I Win, You Lose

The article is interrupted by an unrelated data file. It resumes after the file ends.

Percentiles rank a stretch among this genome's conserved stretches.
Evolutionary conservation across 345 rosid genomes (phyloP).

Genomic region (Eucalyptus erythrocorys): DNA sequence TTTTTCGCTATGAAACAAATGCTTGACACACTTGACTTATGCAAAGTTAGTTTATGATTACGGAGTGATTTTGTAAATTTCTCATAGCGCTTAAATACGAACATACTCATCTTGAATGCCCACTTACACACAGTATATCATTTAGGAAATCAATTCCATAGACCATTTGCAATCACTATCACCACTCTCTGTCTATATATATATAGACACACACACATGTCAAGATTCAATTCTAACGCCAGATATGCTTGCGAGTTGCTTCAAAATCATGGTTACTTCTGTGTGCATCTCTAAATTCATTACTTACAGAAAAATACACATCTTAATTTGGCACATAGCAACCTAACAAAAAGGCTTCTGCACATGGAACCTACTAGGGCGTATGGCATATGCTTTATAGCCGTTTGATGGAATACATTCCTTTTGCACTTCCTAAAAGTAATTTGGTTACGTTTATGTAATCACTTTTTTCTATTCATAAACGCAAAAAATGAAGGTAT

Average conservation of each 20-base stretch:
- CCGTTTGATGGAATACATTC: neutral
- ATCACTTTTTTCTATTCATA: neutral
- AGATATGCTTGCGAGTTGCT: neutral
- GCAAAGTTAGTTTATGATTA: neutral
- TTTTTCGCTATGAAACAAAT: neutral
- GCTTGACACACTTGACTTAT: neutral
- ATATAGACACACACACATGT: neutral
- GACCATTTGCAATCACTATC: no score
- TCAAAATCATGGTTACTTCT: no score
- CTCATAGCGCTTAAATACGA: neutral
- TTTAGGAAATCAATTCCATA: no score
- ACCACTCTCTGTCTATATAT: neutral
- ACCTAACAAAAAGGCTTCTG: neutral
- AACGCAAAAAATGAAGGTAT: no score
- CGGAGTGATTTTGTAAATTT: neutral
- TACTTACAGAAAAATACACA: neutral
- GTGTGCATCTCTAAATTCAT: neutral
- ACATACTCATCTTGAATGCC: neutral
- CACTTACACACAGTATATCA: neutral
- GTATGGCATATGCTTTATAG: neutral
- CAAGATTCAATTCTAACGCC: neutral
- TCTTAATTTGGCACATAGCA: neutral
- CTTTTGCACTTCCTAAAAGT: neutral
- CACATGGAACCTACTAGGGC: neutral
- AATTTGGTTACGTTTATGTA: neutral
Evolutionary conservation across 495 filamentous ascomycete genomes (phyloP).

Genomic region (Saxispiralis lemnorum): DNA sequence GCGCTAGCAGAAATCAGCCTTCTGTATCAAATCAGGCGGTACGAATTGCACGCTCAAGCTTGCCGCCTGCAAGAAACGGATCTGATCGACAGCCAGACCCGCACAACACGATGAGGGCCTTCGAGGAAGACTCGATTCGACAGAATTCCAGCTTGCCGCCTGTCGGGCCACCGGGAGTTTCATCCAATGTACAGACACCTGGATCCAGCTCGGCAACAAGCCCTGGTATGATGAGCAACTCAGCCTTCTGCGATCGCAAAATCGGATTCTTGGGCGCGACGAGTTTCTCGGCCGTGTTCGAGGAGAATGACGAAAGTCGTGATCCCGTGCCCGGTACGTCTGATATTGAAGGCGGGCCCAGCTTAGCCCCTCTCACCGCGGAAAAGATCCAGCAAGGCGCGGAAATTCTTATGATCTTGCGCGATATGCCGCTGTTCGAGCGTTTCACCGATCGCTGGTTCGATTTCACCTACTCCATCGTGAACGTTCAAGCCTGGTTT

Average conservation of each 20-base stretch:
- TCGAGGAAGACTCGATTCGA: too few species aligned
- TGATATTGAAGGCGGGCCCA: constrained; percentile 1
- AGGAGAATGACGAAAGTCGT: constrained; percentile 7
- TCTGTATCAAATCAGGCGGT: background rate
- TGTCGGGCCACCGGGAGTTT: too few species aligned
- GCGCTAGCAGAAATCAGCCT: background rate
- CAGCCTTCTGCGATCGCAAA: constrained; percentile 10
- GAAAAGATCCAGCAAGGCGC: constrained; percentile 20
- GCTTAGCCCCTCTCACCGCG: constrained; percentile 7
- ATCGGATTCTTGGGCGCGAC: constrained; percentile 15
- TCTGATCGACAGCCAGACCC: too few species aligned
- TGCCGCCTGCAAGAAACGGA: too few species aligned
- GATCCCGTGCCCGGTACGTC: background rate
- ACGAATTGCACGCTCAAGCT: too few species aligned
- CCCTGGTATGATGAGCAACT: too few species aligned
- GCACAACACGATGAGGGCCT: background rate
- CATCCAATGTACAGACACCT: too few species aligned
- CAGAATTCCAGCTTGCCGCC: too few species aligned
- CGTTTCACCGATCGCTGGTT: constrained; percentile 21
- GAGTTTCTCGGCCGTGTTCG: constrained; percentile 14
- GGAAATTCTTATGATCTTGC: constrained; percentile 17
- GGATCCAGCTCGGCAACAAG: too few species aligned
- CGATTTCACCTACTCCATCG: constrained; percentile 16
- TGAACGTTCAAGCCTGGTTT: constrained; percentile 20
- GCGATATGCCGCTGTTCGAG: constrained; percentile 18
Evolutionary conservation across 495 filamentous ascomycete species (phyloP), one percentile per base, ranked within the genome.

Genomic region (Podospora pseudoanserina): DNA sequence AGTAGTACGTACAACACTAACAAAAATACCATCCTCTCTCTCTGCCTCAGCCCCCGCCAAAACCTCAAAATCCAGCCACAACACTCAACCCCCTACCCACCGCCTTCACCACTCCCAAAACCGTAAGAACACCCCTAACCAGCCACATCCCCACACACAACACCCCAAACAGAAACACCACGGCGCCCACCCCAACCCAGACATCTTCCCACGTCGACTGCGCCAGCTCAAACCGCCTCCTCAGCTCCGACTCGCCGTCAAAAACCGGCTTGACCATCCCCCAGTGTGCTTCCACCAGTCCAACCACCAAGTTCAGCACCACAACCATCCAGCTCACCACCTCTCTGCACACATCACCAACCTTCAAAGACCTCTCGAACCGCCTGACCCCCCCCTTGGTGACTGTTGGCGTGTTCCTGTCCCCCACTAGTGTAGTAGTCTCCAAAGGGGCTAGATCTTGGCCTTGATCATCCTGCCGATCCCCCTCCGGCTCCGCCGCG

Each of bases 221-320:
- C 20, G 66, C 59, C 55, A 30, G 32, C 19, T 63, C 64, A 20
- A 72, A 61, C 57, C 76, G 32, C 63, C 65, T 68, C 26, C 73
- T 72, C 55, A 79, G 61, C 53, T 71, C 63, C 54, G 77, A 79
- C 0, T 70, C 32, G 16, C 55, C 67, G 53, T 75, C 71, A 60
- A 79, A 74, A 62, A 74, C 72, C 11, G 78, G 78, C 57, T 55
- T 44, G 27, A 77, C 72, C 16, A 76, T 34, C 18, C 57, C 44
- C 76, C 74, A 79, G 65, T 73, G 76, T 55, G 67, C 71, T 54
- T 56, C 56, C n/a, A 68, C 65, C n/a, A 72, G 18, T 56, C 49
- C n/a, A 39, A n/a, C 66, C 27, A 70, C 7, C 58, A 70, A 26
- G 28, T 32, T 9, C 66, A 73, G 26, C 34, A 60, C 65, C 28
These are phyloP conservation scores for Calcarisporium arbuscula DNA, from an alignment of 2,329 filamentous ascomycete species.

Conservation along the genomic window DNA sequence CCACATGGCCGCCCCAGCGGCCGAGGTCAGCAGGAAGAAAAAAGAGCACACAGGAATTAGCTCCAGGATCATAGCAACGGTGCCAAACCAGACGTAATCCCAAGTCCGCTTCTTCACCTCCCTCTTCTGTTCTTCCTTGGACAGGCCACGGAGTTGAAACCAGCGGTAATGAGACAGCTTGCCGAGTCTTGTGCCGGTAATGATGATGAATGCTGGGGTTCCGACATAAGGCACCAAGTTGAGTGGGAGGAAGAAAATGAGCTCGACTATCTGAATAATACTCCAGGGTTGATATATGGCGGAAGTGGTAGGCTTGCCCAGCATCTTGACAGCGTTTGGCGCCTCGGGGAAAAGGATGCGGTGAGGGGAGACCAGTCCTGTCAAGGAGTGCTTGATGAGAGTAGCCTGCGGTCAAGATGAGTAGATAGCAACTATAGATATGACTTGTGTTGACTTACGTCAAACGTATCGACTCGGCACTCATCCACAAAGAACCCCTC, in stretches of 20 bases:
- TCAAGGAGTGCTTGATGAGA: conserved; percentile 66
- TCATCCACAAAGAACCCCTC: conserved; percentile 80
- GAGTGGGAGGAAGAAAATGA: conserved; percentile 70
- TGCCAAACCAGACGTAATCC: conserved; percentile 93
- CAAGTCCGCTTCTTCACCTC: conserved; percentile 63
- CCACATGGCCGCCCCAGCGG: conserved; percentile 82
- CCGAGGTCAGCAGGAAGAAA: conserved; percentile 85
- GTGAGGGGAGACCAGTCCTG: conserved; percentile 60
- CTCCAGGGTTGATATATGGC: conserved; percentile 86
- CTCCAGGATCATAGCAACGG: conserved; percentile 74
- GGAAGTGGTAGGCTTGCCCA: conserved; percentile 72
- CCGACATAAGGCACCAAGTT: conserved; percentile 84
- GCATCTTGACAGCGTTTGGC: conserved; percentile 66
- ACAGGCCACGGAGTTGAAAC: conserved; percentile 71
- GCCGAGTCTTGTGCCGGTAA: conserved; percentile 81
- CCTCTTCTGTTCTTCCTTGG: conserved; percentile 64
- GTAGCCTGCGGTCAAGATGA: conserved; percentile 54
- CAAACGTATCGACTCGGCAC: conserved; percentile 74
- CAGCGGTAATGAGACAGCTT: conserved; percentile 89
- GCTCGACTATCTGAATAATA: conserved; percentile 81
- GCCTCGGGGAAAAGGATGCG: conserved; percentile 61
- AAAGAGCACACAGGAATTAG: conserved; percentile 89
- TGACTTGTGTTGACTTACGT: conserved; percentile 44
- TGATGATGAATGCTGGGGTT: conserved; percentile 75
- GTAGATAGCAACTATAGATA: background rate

Screwtape“To be” means “to be in competition” – thus C.S. Lewis articulates the philosophy of hell in one of my favorite books of all time, The Screwtape Letters. Writing from the perspective of senior devil Screwtape addressing his amateur nephew Wormwood, Lewis explains, “My good is my good and your good is yours. What one gains another loses.” I don’t mean to belittle the value of a healthy spirit of competition. When I get out on the bike path to ride with some of the other members of Team Dallas, sometimes the competition is the only thing that keeps us going. But C.S. Lewis refers to an unhealthy form of competition that goes so deep as to damage the bonds of charity by which we support and encourage one another. Regardless of whether you believe in the existence of evil spirits who write witty letters and conspire against humanity, there are many ways in which Screwtape’s philosophy infiltrates human society and erodes the culture of life. Many societal distinctions are based on comparisons among individuals. Identifying one person as rich assumes that others have less. Declaring one athlete to be the fastest assumes that others are slower. Labeling one student as smart assumes that others must be less so. In my own field of education, teachers strive to unlock the unique potential of each child, yet this goal is often obscured by the endless comparisons of standardized tests and percentile rankings. We often confuse intrinsic value with instrumental value. In the pro-life movement, you may hear people say something like, “What if we already aborted the person who was going to find a cure for cancer?” But this claim denies the intrinsic value of each human life, replacing it with the instrumental value of finding a cure for cancer. While a cure for cancer would be wonderful, we need to acknowledge each human person has a fundamental worth, regardless of his or her achievements. When a woman is unexpectedly pregnant, society often presents her with the philosophy of hell: “To be” means “to be in competition” – the existence of a new life is a threat to the woman’s personal rights. We need to reject this philosophy in our daily lives if we are to promote a culture of life. [Cross-posted at Biking for Babies]

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